Ted Sares

Jacobs will come in looking much bigger than CANELO as he rehydrates like David Lemieux, but that won’t save him from Canelo’s pressure and especially Canelo’s body work. I look for a late stoppage in the redhead’s favor. Danny’s corner may have to save him from himself.

Phil Woolever

Jacobs seems prepared to perform much better than predicted by the majority of oddsmakers who currently list him at around a 3 or 4 to 1 underdog, but much of that depends on how Alvarez, who looks like he’s getting even better, shows up on fight night. As the saying goes regarding motivational money, CANELO has millions of reasons to be at his best for this contest and I think he’ll respond looking stronger than ever.

The Last Words

For our final thoughts we turn to TSS West Coast Bureau Chief David Avila and to Dino da Vinci, a man who needs no introduction.

AVILA: Unless someone scores a knockdown I see it as a very even fight. I am picking a draw.

da VINCI: Canelo begins his ascent to claim Floyd’s P-4-P King status.

Check out more boxing news on video at The Boxing Channel

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Juan Francisco Estrada Holds Off ‘Chocolatito’ Again

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Once again Juan Francisco Estrada jumped out in front early and Roman “Chocolatito” Gonzalez needed time to crank up the engine, but fell too far behind as the Mexican fighter won the vacant WBC flyweight world title on Saturday.

Estrada wins the trilogy 10 years in the making.

Once again Estrada (44-3, 28 KOs) surged ahead early in the fight against Nicaragua’s Gonzalez (51-4, 41 KOs) and then navigated toward another win, this time at the Gila River Arena in Glendale, Arizona on the Matchroom Boxing card.

“We had excellent preparation at high altitude and I think we left the fight clear on who won the fight this time,” said Estrada about the third encounter.

Ten years ago, the trilogy began in Los Angeles as “Chocolatito” confronted an unknown fighter at the time in Estrada. The two surprised the crowd who expected Gonzalez to destroy yet another Mexican fighter. But it did not happen that night though Chocolatito proved too experienced and battered his way to victory in a light flyweight world title clash.

Then, in March 2021, Estrada finally fought Gonzalez in a rematch and the two engaged in a closely-fought super flyweight world title match. This time Estrada proved slightly better according to the judges and won by split decision in Dallas, Texas.

Few knew what to expect in a third encounter.

At first the coronavirus stalled plans for the trifecta so Chocolatito fought a replacement and dominated. Meanwhile Estrada fought another Mexican and did not look good.

On Saturday, a decade after their first encounter, Estrada looked fluid and accurate in dominating the first six rounds of the fight. Though he did not hurt Gonzalez, he was repeatedly scoring at will.

Gonzalez woke up around the seventh round.

Suddenly the Nicaraguan who was once considered the best fighter Pound for Pound showed up and fired rapid combinations. The spring in his legs suddenly appeared and the energy level was cranked up high after nearly being on idle.

Estrada suddenly found himself against the ropes forced to slip and slide away from Gonzalez’s powerful combination punches. A real fight suddenly erupted during the final six rounds.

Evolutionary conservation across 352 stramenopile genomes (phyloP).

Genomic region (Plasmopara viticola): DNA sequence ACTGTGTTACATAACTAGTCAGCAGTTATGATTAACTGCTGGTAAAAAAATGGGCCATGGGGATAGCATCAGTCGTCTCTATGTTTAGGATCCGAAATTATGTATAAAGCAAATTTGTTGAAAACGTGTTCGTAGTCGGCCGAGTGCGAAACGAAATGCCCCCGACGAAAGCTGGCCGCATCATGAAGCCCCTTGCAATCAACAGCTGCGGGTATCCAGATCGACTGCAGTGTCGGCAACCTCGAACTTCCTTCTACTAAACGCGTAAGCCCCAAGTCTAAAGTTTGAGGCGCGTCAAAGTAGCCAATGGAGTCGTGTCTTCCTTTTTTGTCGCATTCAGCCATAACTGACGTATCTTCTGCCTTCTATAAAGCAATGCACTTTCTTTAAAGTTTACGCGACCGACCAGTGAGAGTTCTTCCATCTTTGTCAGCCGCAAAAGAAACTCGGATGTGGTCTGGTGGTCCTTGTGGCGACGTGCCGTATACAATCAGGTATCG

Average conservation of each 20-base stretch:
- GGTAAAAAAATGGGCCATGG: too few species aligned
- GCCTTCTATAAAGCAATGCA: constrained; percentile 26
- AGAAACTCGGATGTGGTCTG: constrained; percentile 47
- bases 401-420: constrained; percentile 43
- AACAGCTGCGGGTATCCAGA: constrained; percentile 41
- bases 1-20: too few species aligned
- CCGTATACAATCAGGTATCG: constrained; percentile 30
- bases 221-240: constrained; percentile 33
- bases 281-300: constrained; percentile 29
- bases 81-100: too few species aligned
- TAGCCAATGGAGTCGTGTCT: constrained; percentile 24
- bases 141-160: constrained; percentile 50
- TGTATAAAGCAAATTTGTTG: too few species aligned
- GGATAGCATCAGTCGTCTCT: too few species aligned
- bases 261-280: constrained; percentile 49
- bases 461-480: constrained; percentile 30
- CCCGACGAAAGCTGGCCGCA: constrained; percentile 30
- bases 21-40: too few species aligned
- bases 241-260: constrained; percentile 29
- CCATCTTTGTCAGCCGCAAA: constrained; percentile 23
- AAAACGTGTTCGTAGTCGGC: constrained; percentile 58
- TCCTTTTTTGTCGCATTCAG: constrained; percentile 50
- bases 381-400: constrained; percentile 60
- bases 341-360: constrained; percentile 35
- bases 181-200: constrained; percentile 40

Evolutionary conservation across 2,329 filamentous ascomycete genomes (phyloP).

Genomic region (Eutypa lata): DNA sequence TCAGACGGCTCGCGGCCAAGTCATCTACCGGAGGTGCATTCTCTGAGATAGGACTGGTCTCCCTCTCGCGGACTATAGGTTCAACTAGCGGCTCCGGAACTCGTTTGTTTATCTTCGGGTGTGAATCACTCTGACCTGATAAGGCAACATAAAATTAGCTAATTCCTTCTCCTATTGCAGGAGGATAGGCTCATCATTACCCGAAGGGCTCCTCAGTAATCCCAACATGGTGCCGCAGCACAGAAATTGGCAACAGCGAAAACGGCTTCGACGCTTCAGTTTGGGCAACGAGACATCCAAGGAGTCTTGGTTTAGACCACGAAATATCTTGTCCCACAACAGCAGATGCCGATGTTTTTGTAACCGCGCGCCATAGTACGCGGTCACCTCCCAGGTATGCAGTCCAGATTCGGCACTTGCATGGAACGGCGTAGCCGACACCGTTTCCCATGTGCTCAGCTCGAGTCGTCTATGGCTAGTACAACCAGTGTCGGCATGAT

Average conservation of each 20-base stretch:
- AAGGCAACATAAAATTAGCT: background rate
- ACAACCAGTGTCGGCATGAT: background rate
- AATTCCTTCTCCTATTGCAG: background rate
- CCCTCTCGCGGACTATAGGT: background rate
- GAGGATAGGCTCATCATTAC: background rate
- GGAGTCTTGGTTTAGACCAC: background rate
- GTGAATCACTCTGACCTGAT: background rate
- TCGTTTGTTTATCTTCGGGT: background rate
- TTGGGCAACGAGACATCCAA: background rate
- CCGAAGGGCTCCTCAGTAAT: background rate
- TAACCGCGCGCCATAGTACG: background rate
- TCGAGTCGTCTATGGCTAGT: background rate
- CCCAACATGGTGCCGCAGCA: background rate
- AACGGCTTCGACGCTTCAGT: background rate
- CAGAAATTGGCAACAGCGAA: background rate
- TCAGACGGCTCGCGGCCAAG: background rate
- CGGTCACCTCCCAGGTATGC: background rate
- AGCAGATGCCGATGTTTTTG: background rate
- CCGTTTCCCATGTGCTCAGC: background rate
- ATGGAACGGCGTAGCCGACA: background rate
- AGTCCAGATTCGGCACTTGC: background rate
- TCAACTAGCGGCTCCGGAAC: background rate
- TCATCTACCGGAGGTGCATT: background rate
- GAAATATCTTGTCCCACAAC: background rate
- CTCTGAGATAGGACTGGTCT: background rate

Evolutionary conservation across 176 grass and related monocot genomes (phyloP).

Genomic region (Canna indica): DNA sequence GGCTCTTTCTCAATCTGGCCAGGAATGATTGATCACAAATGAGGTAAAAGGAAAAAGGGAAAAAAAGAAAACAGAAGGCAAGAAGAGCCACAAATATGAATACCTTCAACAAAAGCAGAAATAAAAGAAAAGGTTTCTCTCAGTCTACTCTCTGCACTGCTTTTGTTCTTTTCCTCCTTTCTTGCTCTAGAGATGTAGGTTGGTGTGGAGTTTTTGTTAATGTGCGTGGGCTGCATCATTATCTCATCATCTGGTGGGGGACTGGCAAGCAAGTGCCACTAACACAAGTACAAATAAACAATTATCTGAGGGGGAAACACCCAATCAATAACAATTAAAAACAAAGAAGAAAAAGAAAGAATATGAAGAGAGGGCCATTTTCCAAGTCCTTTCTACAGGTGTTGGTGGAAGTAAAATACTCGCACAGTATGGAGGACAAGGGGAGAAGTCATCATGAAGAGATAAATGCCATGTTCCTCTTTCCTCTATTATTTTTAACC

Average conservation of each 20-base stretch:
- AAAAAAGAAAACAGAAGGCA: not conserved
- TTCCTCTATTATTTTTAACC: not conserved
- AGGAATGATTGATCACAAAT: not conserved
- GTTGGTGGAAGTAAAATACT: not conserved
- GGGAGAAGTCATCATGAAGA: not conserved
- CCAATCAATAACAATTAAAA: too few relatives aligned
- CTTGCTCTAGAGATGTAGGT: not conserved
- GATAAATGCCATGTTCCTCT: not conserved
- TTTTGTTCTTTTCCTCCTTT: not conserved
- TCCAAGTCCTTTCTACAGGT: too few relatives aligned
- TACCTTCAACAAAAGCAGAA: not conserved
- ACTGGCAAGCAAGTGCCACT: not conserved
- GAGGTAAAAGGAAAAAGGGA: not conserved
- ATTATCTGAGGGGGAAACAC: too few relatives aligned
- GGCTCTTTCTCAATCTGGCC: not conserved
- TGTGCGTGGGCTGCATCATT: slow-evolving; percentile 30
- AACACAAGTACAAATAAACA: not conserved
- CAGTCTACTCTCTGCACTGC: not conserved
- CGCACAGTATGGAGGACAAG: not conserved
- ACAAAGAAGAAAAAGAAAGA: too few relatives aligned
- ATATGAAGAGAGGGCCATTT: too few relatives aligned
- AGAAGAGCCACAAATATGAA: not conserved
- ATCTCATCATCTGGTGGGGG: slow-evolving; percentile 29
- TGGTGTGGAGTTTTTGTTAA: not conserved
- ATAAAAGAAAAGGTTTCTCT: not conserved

“All fights are different and all fights are difficult and this was the most difficult one,” said Gonzalez, a four-division world champion.

Though neither fighter was ever visibly hurt, Gonzalez’s pressure kept Estrada expending too much energy trying to evade the Nicaraguan’s traps during the final six rounds.

“He always goes 100 miles an hour,” said Estrada of his nemesis.

Estrada used uppercuts and slide steps to maneuver against Gonzalez’s hard charges. It seemed to work and allowed the Mexican fighter more room and time to apply counter-measures.

In the final round, those maneuvers allowed Estrada to connect with a hard punch to the body that forced Chocolatito to cover up. It also allowed Estrada to unravel a combination that gave him the last round if needed. After 12 rounds one judge scored it 114-114, while two others saw it 116-112, 115-113 for Estrada who becomes the new WBC super flyweight world titlist.

“We did an excellent fight and I got the victory,” said Estrada. “I’ve always said Chocolatito is a future Hall of Famer.”

Gonzalez was gracious in defeat.

“What is important is we gave that good fight to the fans and we came out in good health,” Gonzalez said.

There is even talk of a fourth fight.

“As long as they pay well, of course,” said Gonzalez.

Other Fights

Julio Cesar Martinez (19-2, 14 KOs) retained the WBC flyweight world title by majority decision over Spain’s Samuel Carmona (8-1) in a rather dull affair. Mexico’s Martinez chased Carmon all 12 rounds in a fight that saw Carmona slap and run, then hold.

No knockdowns were scored and Martinez won 114-114, 117-111, 116-112.

Diego Pacheco (17-0, 14 KOs) ran over Mexico’s Adrian Luna (24-9-2) with three knockdowns in winning by stoppage in the second round of the super middleweight fight. It was no surprise.

The 21-year-old from South Central L.A. once again showed that despite his youth his power seems to be continually increasing as evident in the knockout win.

Now training with Team David Benavidez, the young super middleweight looked sharp, especially with the lead overhand right that floored Luna in the second round. Luna was floored two more times and the fight was wisely stopped by his own corner.

“You put in the hard work then you come in here and shine,” said Pacheco. “I joined team Benavidez this year.”

Nicaragua’s former world titlist Cristofer Rosales (35-6, 21 KOs) won a dog fight over Mexico’s Joselito Velasquez (15-1-1, 10 KOs) by unanimous decision after 10 rounds in a flyweight clash.

It was a back-and-forth struggle that saw the taller Rosales take over in the second half of the fight and win by simply out-punching Velasquez and handing the Mexican his first loss as a professional by scores 97-93 three times.

Photo credit: Milena Pizano

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Tyson Fury TKOs Derek Chisora in Round 10

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It was a chilly night in London but that didn’t deter a near-capacity crowd from turning out at Tottenham Hotspur Stadium to witness the third rumble between Tyson Fury and Derek Chisora. The Gypsy King was heavily favored to retain his WBC and lineal heavyweight title and performed as expected. Indeed, this fight closely resembled their second encounter back in 2014.